If they’re so bad at their jobs, then why aren’t planes being blown up all the time? Because, frankly, there aren’t that many people trying to blow them up. The terrorist threat in this country is overstated by a factor of, I don’t know, several million. But think about it logically. If 95% of all attempts to sneak bombs and guns and knives into planes succeed, then we should be seeing planes, from American airports, falling out of the sky all the time. And it isn’t happening. There simply do not exist large swarms of terrorists trying to pull off more 9/11s. As Bruce Schneier, probably America’s leading security expert, recently put it, “The TSA is failing to defend us against the threat of terrorism. The only reason they’ve been able to get away with the scam for so long is that there isn’t much of a threat of terrorism to defend against.”

Here’s more from Schneier:

This isn’t to say that we can do away with airport security altogether. We need some security to dissuade the stupid or impulsive, but any more is a waste of money. The very rare smart terrorists are going to be able to bypass whatever we implement. The more common, stupid terrorists are going to be stopped by whatever measures we implement.

We should demand better results out of the TSA, but we should also recognize that the actual risk doesn’t justify their $7 billion budget. I’d rather see that money spent on intelligence and investigation.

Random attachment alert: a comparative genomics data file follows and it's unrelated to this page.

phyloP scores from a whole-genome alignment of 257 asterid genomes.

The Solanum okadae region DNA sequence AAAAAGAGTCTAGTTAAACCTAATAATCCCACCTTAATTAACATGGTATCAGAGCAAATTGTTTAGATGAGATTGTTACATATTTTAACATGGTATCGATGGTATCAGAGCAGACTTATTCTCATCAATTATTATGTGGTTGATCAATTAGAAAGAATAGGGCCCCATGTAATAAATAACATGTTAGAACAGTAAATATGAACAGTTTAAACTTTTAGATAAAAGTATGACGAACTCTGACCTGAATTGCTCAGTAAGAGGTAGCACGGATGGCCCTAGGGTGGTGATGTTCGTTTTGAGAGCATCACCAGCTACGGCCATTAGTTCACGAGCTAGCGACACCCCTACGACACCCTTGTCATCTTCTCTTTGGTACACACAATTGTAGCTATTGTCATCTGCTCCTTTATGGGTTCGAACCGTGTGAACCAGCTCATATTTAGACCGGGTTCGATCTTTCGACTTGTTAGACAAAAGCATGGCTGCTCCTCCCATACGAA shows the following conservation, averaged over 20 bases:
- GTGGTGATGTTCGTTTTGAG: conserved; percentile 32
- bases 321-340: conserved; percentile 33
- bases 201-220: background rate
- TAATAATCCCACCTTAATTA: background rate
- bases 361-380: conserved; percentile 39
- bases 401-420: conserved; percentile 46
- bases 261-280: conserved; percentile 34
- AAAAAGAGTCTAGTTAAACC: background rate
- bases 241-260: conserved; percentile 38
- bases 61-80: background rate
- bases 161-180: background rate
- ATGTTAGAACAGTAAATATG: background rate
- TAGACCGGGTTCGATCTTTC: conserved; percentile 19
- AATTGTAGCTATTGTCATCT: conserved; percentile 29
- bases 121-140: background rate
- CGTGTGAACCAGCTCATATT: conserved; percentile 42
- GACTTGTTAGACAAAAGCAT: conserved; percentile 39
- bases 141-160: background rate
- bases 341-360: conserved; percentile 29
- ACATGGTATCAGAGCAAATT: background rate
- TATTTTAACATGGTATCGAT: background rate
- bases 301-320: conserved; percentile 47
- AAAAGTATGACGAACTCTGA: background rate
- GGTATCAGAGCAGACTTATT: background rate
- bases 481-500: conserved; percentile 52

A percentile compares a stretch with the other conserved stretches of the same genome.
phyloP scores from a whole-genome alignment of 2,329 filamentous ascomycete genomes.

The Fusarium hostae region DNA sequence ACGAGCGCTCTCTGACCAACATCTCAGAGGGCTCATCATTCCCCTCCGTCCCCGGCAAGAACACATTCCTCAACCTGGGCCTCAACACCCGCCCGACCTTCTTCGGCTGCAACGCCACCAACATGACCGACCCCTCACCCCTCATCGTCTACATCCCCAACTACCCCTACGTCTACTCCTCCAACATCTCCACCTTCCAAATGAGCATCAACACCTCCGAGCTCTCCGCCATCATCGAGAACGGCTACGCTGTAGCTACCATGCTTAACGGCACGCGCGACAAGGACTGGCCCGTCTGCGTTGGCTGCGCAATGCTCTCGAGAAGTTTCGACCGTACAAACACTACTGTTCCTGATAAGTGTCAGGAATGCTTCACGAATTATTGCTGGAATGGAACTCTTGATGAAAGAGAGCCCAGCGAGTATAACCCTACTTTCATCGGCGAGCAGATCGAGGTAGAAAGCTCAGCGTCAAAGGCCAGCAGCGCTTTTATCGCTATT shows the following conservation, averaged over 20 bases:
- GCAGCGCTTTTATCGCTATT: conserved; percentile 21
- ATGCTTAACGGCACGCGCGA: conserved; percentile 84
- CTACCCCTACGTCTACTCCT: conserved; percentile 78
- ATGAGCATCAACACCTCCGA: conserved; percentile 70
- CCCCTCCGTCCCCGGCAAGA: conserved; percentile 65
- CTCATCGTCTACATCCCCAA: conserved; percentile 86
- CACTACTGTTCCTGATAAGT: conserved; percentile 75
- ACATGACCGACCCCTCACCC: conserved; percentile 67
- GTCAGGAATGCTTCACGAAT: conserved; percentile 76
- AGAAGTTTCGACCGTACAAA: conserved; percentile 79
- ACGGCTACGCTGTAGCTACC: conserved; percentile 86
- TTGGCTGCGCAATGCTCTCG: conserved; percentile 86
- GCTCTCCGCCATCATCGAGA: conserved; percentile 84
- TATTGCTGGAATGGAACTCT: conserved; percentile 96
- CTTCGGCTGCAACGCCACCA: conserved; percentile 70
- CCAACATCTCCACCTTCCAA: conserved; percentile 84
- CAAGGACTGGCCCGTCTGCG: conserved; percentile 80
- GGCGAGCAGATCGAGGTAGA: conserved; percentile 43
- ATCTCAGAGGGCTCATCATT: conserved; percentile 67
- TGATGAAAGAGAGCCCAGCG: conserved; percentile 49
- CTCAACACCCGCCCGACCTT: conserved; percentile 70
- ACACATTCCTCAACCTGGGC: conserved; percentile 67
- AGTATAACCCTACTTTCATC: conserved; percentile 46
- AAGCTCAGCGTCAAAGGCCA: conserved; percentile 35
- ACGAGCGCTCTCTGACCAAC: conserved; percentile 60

There’s another narrative I’ve heard a lot lately, especially from conservatives. The TSA’s manifest failures echo larger failures of government. Government is the problem. Government is bad at everything it tries. So, of course, TSA is bad at its job. We shouldn’t expect otherwise.

In fact, the TSA is bad at its job, and the main reason is political. But it’s not because some mysterious entity called ‘government’ is universally incompetent. Politics reflects human weaknesses and failings. And the point of the TSA isn’t really to prevent terrorist attacks. It’s to create the impression that We’re Doing Something about terrorism. Paradoxically, the more rude and overbearing TSA agents are, the more they remind us that government is responding to a threat we think of all the time, even though it’s really minimal.